The City of Kingston’s cost to lease the Kingston Penitentiary for public tours will take a significant jump in future years.
Instead of a token payment of $1 per year, a new lease signed between the city and the federal government will see the city’s payments jump to $1.1 million a year.
The huge increase includes a $100,000 annual lease of the prison property to reflect market values of renting federal property, plus up to $550,000 a year to help cover prison utilities and maintenance costs, and the loss of an annual federal payment to the city of $474,000 in lieu of property taxes.
The agreement is between the city and the federal department of Public Safety and Emergency Preparedness. The city, in turn, will continue to bring in the St. Lawrence Parks Commission to manage the 19th century attraction with its notorious history.
In return for the more expensive lease, the city will secure a multi-year deal to ensure the former maximum security prison on the shores of Lake Ontario remains open for public tours and filming opportunities for up to eight years.
The initial lease term is for three years, from 2020 to 2022, with an option for five one-year lease extensions. Either party can terminate the agreement on 12 months’ notice.
City council agreed to the revised lease terms at its March 3 meeting, while staff predicted the higher costs will not be borne by local taxpayers.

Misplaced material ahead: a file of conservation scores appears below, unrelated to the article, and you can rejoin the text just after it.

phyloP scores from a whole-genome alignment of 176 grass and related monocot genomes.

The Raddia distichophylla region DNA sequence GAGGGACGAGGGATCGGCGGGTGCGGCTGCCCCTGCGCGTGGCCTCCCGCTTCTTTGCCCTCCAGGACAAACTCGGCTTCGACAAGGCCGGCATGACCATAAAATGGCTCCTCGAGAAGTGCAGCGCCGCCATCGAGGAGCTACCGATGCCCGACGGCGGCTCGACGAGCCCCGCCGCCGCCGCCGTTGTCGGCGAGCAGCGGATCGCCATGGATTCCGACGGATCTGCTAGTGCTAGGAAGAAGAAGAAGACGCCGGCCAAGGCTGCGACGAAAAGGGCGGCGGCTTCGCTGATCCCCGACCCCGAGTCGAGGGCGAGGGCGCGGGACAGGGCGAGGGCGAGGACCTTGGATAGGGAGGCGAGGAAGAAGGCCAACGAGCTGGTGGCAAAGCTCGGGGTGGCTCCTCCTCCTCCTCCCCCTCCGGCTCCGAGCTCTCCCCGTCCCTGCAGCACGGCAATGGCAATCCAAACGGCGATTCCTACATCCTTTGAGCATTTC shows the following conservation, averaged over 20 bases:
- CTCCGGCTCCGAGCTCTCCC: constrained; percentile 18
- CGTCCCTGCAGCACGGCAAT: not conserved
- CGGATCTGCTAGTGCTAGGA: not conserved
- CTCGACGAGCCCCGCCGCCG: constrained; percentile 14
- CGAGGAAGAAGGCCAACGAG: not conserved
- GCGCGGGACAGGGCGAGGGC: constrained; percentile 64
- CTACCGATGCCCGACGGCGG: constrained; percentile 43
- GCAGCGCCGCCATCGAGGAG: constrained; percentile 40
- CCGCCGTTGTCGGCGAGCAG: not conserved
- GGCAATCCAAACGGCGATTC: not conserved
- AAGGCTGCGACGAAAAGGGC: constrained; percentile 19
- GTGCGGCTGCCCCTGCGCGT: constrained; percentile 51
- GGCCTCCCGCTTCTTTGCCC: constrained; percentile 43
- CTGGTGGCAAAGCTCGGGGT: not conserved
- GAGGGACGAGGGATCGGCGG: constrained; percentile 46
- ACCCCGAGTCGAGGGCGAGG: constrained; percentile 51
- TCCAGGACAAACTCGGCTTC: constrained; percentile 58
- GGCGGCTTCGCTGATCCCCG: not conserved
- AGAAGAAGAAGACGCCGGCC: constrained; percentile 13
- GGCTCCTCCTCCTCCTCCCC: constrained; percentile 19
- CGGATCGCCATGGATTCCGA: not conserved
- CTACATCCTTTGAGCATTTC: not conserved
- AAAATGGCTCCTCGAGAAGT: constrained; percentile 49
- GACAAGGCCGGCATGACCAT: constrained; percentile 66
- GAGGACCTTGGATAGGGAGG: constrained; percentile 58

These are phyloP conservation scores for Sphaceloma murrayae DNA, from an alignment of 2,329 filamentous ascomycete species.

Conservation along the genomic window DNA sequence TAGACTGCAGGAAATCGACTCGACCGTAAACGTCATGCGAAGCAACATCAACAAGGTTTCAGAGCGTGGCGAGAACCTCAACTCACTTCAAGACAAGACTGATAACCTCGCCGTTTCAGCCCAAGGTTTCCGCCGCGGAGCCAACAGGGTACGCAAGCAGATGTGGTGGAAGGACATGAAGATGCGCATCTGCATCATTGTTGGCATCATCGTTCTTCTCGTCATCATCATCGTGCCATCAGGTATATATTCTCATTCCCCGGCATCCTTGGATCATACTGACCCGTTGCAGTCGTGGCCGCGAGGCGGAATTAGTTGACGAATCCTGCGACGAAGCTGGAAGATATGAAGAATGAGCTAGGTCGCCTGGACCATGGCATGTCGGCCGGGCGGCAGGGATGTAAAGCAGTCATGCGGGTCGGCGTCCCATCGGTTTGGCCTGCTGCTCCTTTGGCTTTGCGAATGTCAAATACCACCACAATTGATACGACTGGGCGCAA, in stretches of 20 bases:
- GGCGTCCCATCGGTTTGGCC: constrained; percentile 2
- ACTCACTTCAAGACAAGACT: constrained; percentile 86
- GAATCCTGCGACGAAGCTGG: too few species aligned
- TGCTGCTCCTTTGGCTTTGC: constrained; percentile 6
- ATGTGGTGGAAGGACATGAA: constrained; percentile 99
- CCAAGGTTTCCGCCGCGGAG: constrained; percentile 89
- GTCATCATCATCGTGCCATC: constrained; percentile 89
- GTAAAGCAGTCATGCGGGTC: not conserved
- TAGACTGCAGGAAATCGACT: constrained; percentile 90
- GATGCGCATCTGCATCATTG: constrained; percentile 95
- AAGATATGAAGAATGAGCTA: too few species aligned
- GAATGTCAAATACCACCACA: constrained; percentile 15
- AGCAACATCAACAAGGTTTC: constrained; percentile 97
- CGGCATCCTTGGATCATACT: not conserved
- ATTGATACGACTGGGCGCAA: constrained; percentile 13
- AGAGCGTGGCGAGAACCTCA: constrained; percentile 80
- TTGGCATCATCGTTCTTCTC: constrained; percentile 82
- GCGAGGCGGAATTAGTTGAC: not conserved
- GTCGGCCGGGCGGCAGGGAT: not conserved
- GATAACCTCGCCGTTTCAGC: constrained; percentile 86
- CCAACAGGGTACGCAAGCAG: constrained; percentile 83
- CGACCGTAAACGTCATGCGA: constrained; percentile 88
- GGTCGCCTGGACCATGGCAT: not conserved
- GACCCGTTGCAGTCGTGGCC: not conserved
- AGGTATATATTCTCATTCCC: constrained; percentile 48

Staff point to revenue generated since the former prison opened for public tours in 2016. In 2019, the attraction brought in $1.6 million in profits, and the year before that, $1.4 million in 2018.
However, staff say that in the event of a tourism downturn and a shortfall of prison profits, they intend to draw on revenues from the newly-created municipal accommodation tax, which is charged to guests for hotel, motel and B&B stays, to offset any shortfall.
In addition, the agreement allows the city to use the prison for up to 110 days of for-profit activities, such as filming for television and movies.
“It is also important to mention that although the number of visitors for public tours may reduce slightly in future years, additional activities would be introduced in order to stabilize net profits,” according to a report by the city’s CAO Lanie Hurdle.
Prison tours are expected to begin in May and last until October.